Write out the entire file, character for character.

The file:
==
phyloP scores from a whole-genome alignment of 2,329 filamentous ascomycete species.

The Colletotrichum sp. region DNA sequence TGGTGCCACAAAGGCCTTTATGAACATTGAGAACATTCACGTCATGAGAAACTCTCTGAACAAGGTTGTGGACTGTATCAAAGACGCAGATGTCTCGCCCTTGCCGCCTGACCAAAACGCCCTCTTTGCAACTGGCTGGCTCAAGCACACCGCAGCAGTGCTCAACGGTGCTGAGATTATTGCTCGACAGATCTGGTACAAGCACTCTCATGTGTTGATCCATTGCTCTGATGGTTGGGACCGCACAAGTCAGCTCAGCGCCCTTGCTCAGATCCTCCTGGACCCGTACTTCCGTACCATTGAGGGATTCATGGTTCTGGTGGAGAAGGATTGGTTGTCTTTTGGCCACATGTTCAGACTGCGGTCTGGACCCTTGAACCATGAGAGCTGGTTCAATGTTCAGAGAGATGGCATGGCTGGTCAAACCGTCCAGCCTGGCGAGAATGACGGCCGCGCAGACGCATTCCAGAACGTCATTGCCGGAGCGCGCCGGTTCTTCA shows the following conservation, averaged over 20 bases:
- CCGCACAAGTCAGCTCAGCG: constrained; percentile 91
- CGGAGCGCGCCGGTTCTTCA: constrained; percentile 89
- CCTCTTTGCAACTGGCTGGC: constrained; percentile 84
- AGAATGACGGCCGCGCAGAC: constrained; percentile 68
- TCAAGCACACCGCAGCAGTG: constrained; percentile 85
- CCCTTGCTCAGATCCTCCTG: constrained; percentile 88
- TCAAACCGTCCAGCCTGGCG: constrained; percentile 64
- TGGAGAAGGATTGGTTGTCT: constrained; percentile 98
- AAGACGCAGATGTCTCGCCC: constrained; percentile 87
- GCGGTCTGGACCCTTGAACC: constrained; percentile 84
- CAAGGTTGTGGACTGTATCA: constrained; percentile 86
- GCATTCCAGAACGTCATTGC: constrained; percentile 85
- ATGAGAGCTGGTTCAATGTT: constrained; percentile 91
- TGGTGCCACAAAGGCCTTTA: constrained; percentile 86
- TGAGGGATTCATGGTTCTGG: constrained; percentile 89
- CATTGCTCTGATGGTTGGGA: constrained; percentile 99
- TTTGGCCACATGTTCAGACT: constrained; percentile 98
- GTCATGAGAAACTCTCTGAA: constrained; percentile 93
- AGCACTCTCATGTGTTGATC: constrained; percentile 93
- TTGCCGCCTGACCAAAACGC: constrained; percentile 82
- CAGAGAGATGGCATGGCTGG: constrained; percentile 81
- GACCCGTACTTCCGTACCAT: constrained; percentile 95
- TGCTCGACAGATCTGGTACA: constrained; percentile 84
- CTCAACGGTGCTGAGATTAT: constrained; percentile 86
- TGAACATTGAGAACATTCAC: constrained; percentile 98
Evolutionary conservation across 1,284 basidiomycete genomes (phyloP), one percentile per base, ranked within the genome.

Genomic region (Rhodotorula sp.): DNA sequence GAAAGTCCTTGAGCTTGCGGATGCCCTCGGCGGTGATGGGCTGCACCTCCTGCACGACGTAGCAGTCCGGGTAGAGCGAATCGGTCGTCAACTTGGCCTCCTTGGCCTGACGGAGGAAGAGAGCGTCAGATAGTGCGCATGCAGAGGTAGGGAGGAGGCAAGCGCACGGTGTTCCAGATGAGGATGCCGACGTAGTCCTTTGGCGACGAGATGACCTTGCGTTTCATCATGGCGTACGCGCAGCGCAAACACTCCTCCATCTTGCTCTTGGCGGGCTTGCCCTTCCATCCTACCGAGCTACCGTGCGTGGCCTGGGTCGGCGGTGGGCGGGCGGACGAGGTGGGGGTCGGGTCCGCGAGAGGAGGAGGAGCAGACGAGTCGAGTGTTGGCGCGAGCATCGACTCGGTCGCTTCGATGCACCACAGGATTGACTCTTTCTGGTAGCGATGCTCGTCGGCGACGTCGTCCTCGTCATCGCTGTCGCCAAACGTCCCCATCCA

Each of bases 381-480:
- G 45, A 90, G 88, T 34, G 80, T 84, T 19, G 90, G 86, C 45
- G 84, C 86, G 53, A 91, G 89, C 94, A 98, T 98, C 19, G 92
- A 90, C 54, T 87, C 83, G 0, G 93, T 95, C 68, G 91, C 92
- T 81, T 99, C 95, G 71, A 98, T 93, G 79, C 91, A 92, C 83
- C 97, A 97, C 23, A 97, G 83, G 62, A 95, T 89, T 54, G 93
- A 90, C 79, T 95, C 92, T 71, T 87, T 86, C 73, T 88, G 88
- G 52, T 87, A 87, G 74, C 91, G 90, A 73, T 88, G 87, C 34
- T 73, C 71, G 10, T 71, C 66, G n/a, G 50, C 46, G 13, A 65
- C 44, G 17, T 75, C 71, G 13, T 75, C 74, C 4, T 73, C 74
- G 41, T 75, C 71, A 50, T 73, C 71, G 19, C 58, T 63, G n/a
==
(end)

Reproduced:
phyloP scores from a whole-genome alignment of 2,329 filamentous ascomycete species.

The Colletotrichum sp. region DNA sequence TGGTGCCACAAAGGCCTTTATGAACATTGAGAACATTCACGTCATGAGAAACTCTCTGAACAAGGTTGTGGACTGTATCAAAGACGCAGATGTCTCGCCCTTGCCGCCTGACCAAAACGCCCTCTTTGCAACTGGCTGGCTCAAGCACACCGCAGCAGTGCTCAACGGTGCTGAGATTATTGCTCGACAGATCTGGTACAAGCACTCTCATGTGTTGATCCATTGCTCTGATGGTTGGGACCGCACAAGTCAGCTCAGCGCCCTTGCTCAGATCCTCCTGGACCCGTACTTCCGTACCATTGAGGGATTCATGGTTCTGGTGGAGAAGGATTGGTTGTCTTTTGGCCACATGTTCAGACTGCGGTCTGGACCCTTGAACCATGAGAGCTGGTTCAATGTTCAGAGAGATGGCATGGCTGGTCAAACCGTCCAGCCTGGCGAGAATGACGGCCGCGCAGACGCATTCCAGAACGTCATTGCCGGAGCGCGCCGGTTCTTCA shows the following conservation, averaged over 20 bases:
- CCGCACAAGTCAGCTCAGCG: constrained; percentile 91
- CGGAGCGCGCCGGTTCTTCA: constrained; percentile 89
- CCTCTTTGCAACTGGCTGGC: constrained; percentile 84
- AGAATGACGGCCGCGCAGAC: constrained; percentile 68
- TCAAGCACACCGCAGCAGTG: constrained; percentile 85
- CCCTTGCTCAGATCCTCCTG: constrained; percentile 88
- TCAAACCGTCCAGCCTGGCG: constrained; percentile 64
- TGGAGAAGGATTGGTTGTCT: constrained; percentile 98
- AAGACGCAGATGTCTCGCCC: constrained; percentile 87
- GCGGTCTGGACCCTTGAACC: constrained; percentile 84
- CAAGGTTGTGGACTGTATCA: constrained; percentile 86
- GCATTCCAGAACGTCATTGC: constrained; percentile 85
- ATGAGAGCTGGTTCAATGTT: constrained; percentile 91
- TGGTGCCACAAAGGCCTTTA: constrained; percentile 86
- TGAGGGATTCATGGTTCTGG: constrained; percentile 89
- CATTGCTCTGATGGTTGGGA: constrained; percentile 99
- TTTGGCCACATGTTCAGACT: constrained; percentile 98
- GTCATGAGAAACTCTCTGAA: constrained; percentile 93
- AGCACTCTCATGTGTTGATC: constrained; percentile 93
- TTGCCGCCTGACCAAAACGC: constrained; percentile 82
- CAGAGAGATGGCATGGCTGG: constrained; percentile 81
- GACCCGTACTTCCGTACCAT: constrained; percentile 95
- TGCTCGACAGATCTGGTACA: constrained; percentile 84
- CTCAACGGTGCTGAGATTAT: constrained; percentile 86
- TGAACATTGAGAACATTCAC: constrained; percentile 98
Evolutionary conservation across 1,284 basidiomycete genomes (phyloP), one percentile per base, ranked within the genome.

Genomic region (Rhodotorula sp.): DNA sequence GAAAGTCCTTGAGCTTGCGGATGCCCTCGGCGGTGATGGGCTGCACCTCCTGCACGACGTAGCAGTCCGGGTAGAGCGAATCGGTCGTCAACTTGGCCTCCTTGGCCTGACGGAGGAAGAGAGCGTCAGATAGTGCGCATGCAGAGGTAGGGAGGAGGCAAGCGCACGGTGTTCCAGATGAGGATGCCGACGTAGTCCTTTGGCGACGAGATGACCTTGCGTTTCATCATGGCGTACGCGCAGCGCAAACACTCCTCCATCTTGCTCTTGGCGGGCTTGCCCTTCCATCCTACCGAGCTACCGTGCGTGGCCTGGGTCGGCGGTGGGCGGGCGGACGAGGTGGGGGTCGGGTCCGCGAGAGGAGGAGGAGCAGACGAGTCGAGTGTTGGCGCGAGCATCGACTCGGTCGCTTCGATGCACCACAGGATTGACTCTTTCTGGTAGCGATGCTCGTCGGCGACGTCGTCCTCGTCATCGCTGTCGCCAAACGTCCCCATCCA

Each of bases 381-480:
- G 45, A 90, G 88, T 34, G 80, T 84, T 19, G 90, G 86, C 45
- G 84, C 86, G 53, A 91, G 89, C 94, A 98, T 98, C 19, G 92
- A 90, C 54, T 87, C 83, G 0, G 93, T 95, C 68, G 91, C 92
- T 81, T 99, C 95, G 71, A 98, T 93, G 79, C 91, A 92, C 83
- C 97, A 97, C 23, A 97, G 83, G 62, A 95, T 89, T 54, G 93
- A 90, C 79, T 95, C 92, T 71, T 87, T 86, C 73, T 88, G 88
- G 52, T 87, A 87, G 74, C 91, G 90, A 73, T 88, G 87, C 34
- T 73, C 71, G 10, T 71, C 66, G n/a, G 50, C 46, G 13, A 65
- C 44, G 17, T 75, C 71, G 13, T 75, C 74, C 4, T 73, C 74
- G 41, T 75, C 71, A 50, T 73, C 71, G 19, C 58, T 63, G n/a